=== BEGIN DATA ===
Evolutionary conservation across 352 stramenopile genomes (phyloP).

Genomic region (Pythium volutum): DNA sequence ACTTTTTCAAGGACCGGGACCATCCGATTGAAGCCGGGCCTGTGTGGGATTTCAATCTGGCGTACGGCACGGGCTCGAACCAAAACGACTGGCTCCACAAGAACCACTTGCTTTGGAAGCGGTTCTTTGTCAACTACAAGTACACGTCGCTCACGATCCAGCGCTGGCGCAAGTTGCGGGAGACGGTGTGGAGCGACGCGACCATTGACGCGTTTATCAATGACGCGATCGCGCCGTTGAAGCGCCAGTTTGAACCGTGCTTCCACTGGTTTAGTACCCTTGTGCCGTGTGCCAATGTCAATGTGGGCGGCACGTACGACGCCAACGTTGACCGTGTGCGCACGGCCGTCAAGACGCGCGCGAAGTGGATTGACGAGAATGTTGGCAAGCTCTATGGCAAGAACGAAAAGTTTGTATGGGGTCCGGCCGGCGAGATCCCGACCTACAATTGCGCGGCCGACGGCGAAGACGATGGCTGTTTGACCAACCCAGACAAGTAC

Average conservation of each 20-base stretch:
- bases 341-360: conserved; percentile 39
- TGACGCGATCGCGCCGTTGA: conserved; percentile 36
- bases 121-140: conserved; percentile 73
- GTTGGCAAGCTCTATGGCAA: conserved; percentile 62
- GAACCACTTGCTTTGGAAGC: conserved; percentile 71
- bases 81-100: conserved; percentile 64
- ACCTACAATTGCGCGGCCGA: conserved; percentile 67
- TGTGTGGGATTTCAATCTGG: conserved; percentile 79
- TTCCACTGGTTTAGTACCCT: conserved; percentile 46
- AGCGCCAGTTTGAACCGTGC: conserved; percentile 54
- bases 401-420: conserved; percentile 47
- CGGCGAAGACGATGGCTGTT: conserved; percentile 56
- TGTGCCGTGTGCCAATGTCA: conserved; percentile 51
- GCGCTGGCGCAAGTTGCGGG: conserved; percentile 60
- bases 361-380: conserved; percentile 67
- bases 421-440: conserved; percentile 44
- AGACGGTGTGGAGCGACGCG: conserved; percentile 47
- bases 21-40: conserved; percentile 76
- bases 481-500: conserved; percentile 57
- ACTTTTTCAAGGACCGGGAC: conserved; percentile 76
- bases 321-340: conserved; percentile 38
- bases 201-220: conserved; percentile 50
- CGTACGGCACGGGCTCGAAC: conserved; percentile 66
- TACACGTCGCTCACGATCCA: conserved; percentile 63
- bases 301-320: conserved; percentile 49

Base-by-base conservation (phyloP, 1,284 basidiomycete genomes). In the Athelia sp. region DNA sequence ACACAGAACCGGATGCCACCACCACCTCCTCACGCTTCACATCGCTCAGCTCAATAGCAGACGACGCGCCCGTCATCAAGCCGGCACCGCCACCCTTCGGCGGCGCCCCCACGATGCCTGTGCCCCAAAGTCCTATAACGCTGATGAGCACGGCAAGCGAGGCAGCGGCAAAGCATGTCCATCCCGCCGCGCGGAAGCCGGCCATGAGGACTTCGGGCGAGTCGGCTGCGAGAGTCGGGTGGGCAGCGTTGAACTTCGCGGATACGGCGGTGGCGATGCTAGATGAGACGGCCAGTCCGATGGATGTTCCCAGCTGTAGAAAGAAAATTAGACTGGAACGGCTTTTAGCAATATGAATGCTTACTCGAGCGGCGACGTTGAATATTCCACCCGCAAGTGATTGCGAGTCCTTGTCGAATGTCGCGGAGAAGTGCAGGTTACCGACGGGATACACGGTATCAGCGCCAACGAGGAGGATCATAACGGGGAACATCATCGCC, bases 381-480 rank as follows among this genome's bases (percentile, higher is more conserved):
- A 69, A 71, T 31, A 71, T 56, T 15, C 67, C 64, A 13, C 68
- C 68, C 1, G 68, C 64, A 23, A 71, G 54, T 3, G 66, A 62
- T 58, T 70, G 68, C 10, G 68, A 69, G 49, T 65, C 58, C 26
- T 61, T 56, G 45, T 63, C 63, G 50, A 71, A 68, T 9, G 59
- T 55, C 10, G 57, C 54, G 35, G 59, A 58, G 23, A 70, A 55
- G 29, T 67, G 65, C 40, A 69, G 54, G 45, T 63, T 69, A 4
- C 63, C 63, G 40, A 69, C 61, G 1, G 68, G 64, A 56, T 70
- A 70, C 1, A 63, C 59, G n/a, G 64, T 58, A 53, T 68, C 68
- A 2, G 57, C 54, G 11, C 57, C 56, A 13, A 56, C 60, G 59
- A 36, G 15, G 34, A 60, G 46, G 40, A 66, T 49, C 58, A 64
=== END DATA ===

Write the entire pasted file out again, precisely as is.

Evolutionary conservation across 352 stramenopile genomes (phyloP).

Genomic region (Pythium volutum): DNA sequence ACTTTTTCAAGGACCGGGACCATCCGATTGAAGCCGGGCCTGTGTGGGATTTCAATCTGGCGTACGGCACGGGCTCGAACCAAAACGACTGGCTCCACAAGAACCACTTGCTTTGGAAGCGGTTCTTTGTCAACTACAAGTACACGTCGCTCACGATCCAGCGCTGGCGCAAGTTGCGGGAGACGGTGTGGAGCGACGCGACCATTGACGCGTTTATCAATGACGCGATCGCGCCGTTGAAGCGCCAGTTTGAACCGTGCTTCCACTGGTTTAGTACCCTTGTGCCGTGTGCCAATGTCAATGTGGGCGGCACGTACGACGCCAACGTTGACCGTGTGCGCACGGCCGTCAAGACGCGCGCGAAGTGGATTGACGAGAATGTTGGCAAGCTCTATGGCAAGAACGAAAAGTTTGTATGGGGTCCGGCCGGCGAGATCCCGACCTACAATTGCGCGGCCGACGGCGAAGACGATGGCTGTTTGACCAACCCAGACAAGTAC

Average conservation of each 20-base stretch:
- bases 341-360: conserved; percentile 39
- TGACGCGATCGCGCCGTTGA: conserved; percentile 36
- bases 121-140: conserved; percentile 73
- GTTGGCAAGCTCTATGGCAA: conserved; percentile 62
- GAACCACTTGCTTTGGAAGC: conserved; percentile 71
- bases 81-100: conserved; percentile 64
- ACCTACAATTGCGCGGCCGA: conserved; percentile 67
- TGTGTGGGATTTCAATCTGG: conserved; percentile 79
- TTCCACTGGTTTAGTACCCT: conserved; percentile 46
- AGCGCCAGTTTGAACCGTGC: conserved; percentile 54
- bases 401-420: conserved; percentile 47
- CGGCGAAGACGATGGCTGTT: conserved; percentile 56
- TGTGCCGTGTGCCAATGTCA: conserved; percentile 51
- GCGCTGGCGCAAGTTGCGGG: conserved; percentile 60
- bases 361-380: conserved; percentile 67
- bases 421-440: conserved; percentile 44
- AGACGGTGTGGAGCGACGCG: conserved; percentile 47
- bases 21-40: conserved; percentile 76
- bases 481-500: conserved; percentile 57
- ACTTTTTCAAGGACCGGGAC: conserved; percentile 76
- bases 321-340: conserved; percentile 38
- bases 201-220: conserved; percentile 50
- CGTACGGCACGGGCTCGAAC: conserved; percentile 66
- TACACGTCGCTCACGATCCA: conserved; percentile 63
- bases 301-320: conserved; percentile 49

Base-by-base conservation (phyloP, 1,284 basidiomycete genomes). In the Athelia sp. region DNA sequence ACACAGAACCGGATGCCACCACCACCTCCTCACGCTTCACATCGCTCAGCTCAATAGCAGACGACGCGCCCGTCATCAAGCCGGCACCGCCACCCTTCGGCGGCGCCCCCACGATGCCTGTGCCCCAAAGTCCTATAACGCTGATGAGCACGGCAAGCGAGGCAGCGGCAAAGCATGTCCATCCCGCCGCGCGGAAGCCGGCCATGAGGACTTCGGGCGAGTCGGCTGCGAGAGTCGGGTGGGCAGCGTTGAACTTCGCGGATACGGCGGTGGCGATGCTAGATGAGACGGCCAGTCCGATGGATGTTCCCAGCTGTAGAAAGAAAATTAGACTGGAACGGCTTTTAGCAATATGAATGCTTACTCGAGCGGCGACGTTGAATATTCCACCCGCAAGTGATTGCGAGTCCTTGTCGAATGTCGCGGAGAAGTGCAGGTTACCGACGGGATACACGGTATCAGCGCCAACGAGGAGGATCATAACGGGGAACATCATCGCC, bases 381-480 rank as follows among this genome's bases (percentile, higher is more conserved):
- A 69, A 71, T 31, A 71, T 56, T 15, C 67, C 64, A 13, C 68
- C 68, C 1, G 68, C 64, A 23, A 71, G 54, T 3, G 66, A 62
- T 58, T 70, G 68, C 10, G 68, A 69, G 49, T 65, C 58, C 26
- T 61, T 56, G 45, T 63, C 63, G 50, A 71, A 68, T 9, G 59
- T 55, C 10, G 57, C 54, G 35, G 59, A 58, G 23, A 70, A 55
- G 29, T 67, G 65, C 40, A 69, G 54, G 45, T 63, T 69, A 4
- C 63, C 63, G 40, A 69, C 61, G 1, G 68, G 64, A 56, T 70
- A 70, C 1, A 63, C 59, G n/a, G 64, T 58, A 53, T 68, C 68
- A 2, G 57, C 54, G 11, C 57, C 56, A 13, A 56, C 60, G 59
- A 36, G 15, G 34, A 60, G 46, G 40, A 66, T 49, C 58, A 64